- Two stunning sides, each with Shootout Winning Triple Plus (A+++) sound, making this one of the best sounding copies we’ve ever heard!
- The sound here is incredibly big, rich and Tubey Magical with a huge punchy bottom end
- Good sound for early Floyd is a very tough ticket which is why you don’t see many copies hit the site
The first White Hot Stamper copy of A Saucerful Of Secrets to ever hit the site! We’ve been at this quite a long time so that should tell you something about how tough it is to find good sound for this album. If you’re a fan of the band’s early prog-psych freakouts, I imagine you’ll be very impressed with the kind of sound we were able to find here.
Most copies we’ve played weren’t as punchy, dynamic or clean as this one. You get real weight down low, more energy, and more transparency than what you might get on the typical pressing. Drop the needle on either side and get ready to take a trip!
This vintage EMI pressing has the kind of Tubey Magical Midrange that modern records can barely BEGIN to reproduce. Folks, that sound is gone and it sure isn’t showing signs of coming back. If you love hearing INTO a recording, actually being able to “see” the performers, and feeling as if you are sitting in the studio with the band, this is the record for you. It’s what vintage all analog recordings are known for — this sound.
If you exclusively play modern repressings of vintage recordings, I can say without fear of contradiction that you have never heard this kind of sound on vinyl. Old records have it — not often, and certainly not always — but maybe one out of a hundred new records do, and those are some pretty long odds.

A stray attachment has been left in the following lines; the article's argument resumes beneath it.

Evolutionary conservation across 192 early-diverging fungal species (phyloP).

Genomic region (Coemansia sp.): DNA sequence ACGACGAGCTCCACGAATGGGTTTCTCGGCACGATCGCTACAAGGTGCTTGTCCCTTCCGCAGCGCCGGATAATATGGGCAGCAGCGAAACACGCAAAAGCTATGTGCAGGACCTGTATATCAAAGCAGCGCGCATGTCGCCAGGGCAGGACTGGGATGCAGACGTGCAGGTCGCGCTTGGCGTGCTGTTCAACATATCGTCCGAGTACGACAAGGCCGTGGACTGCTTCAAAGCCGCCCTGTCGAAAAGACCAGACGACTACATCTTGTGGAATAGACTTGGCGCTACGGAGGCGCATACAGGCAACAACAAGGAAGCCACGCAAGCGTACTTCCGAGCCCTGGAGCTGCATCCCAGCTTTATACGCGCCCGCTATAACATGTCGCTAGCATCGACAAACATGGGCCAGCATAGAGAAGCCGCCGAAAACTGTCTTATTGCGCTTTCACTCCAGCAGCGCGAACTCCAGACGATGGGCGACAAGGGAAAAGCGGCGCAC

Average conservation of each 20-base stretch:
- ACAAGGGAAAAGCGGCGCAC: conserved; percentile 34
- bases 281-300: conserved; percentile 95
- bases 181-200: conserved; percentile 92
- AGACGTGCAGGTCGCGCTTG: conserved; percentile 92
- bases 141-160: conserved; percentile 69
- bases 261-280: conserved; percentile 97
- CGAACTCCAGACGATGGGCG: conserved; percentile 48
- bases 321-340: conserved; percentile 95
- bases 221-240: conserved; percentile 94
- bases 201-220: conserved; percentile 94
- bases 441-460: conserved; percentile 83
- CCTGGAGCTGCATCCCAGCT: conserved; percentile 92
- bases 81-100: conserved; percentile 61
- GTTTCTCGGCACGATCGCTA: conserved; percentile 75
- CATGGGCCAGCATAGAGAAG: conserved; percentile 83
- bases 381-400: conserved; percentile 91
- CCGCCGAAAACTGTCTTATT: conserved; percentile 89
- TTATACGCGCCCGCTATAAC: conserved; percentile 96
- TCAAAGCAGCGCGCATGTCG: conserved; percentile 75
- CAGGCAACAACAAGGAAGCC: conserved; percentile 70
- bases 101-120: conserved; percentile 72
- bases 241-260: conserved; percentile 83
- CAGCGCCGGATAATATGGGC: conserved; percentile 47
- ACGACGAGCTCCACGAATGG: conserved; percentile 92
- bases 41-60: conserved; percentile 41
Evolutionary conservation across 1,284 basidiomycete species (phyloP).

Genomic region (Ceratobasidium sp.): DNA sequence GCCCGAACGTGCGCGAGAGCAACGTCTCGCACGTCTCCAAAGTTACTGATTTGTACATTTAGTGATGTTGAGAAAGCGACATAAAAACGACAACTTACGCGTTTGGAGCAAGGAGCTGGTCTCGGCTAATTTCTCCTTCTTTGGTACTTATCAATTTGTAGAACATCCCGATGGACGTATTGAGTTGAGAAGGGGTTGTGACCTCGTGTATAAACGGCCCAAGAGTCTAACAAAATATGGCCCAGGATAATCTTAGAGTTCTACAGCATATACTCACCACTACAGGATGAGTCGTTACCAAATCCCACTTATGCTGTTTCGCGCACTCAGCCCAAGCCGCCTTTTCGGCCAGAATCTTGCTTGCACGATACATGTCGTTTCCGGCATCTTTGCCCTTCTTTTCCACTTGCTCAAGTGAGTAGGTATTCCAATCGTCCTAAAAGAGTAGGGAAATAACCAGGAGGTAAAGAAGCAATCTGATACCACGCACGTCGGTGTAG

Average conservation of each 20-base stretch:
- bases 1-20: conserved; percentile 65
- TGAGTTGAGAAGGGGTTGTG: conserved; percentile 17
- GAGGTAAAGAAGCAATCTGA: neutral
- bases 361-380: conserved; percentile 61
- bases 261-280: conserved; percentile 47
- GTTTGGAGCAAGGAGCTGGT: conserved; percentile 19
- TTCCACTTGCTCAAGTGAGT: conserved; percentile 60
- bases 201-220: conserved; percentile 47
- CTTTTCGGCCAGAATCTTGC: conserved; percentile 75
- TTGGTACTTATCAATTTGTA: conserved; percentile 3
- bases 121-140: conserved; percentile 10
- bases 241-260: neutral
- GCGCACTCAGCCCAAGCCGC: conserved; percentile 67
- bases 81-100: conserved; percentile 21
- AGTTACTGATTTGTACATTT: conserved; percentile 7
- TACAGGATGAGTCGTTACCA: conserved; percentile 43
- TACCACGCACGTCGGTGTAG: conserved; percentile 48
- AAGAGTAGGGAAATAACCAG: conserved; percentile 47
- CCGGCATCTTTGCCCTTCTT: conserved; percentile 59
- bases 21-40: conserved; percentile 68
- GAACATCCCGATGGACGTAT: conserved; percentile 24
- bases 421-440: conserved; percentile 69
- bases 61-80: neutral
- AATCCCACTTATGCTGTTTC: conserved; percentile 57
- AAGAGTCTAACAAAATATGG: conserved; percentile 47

What amazing sides such as these have to offer is not hard to hear:
- The biggest, most immediate staging in the largest acoustic space
- The most Tubey Magic, without which you have almost nothing. CDs give you clean and clear. Only the best vintage vinyl pressings offer the kind of Tubey Magic that was on the tapes in 1968
- Tight, note-like, rich, full-bodied bass, with the correct amount of weight down low
- Natural tonality in the midrange — with all the instruments having the correct timbre
- Transparency and resolution, critical to hearing into the three-dimensional studio space
No doubt there’s more but we hope that should do for now. Playing the record is the only way to hear all of the qualities we discuss above, and playing the best pressings against a pile of other copies under rigorously controlled conditions is the only way to find a pressing that sounds as good as this one does.
What We Listen For on A Saucerful of Secrets
- Energy for starters. What could be more important than the life of the music?
- Then: presence and immediacy. The vocals aren’t “back there” somewhere, lost in the mix. They’re front and center where any recording engineer worth his salt would put them.
- The Big Sound comes next — wall to wall, lots of depth, huge space, three-dimensionality, all that sort of thing.
- Then transient information — fast, clear, sharp attacks, not the smear and thickness so common to these LPs.
- Tight punchy bass — which ties in with good transient information, also the issue of frequency extension further down.
- Next: transparency — the quality that allows you to hear deep into the soundfield, showing you the space and air around all the instruments.
- Extend the top and bottom and voila, you have The Real Thing — an honest to goodness Hot Stamper.
Let There Be More Light
Remember a Day
Set the Controls for the Heart of the Sun
A Saucerful of Secrets
A transitional album on which the band moved from Syd Barrett’s relatively concise and vivid songs to spacy ethereal material with lengthy instrumental passages. Barrett’s influence is still felt (he actually did manage to contribute one track, the jovial “Jugband Blues”), and much of the material retains a gentle, fairy-tale ambience. “Remember a Day” and “See Saw” are highlights; on “Set the Controls for the Heart of the Sun,” “Let There Be More Light,” and the lengthy instrumental title track, the band begin to map out the dark and repetitive pulses that would characterize their next few records.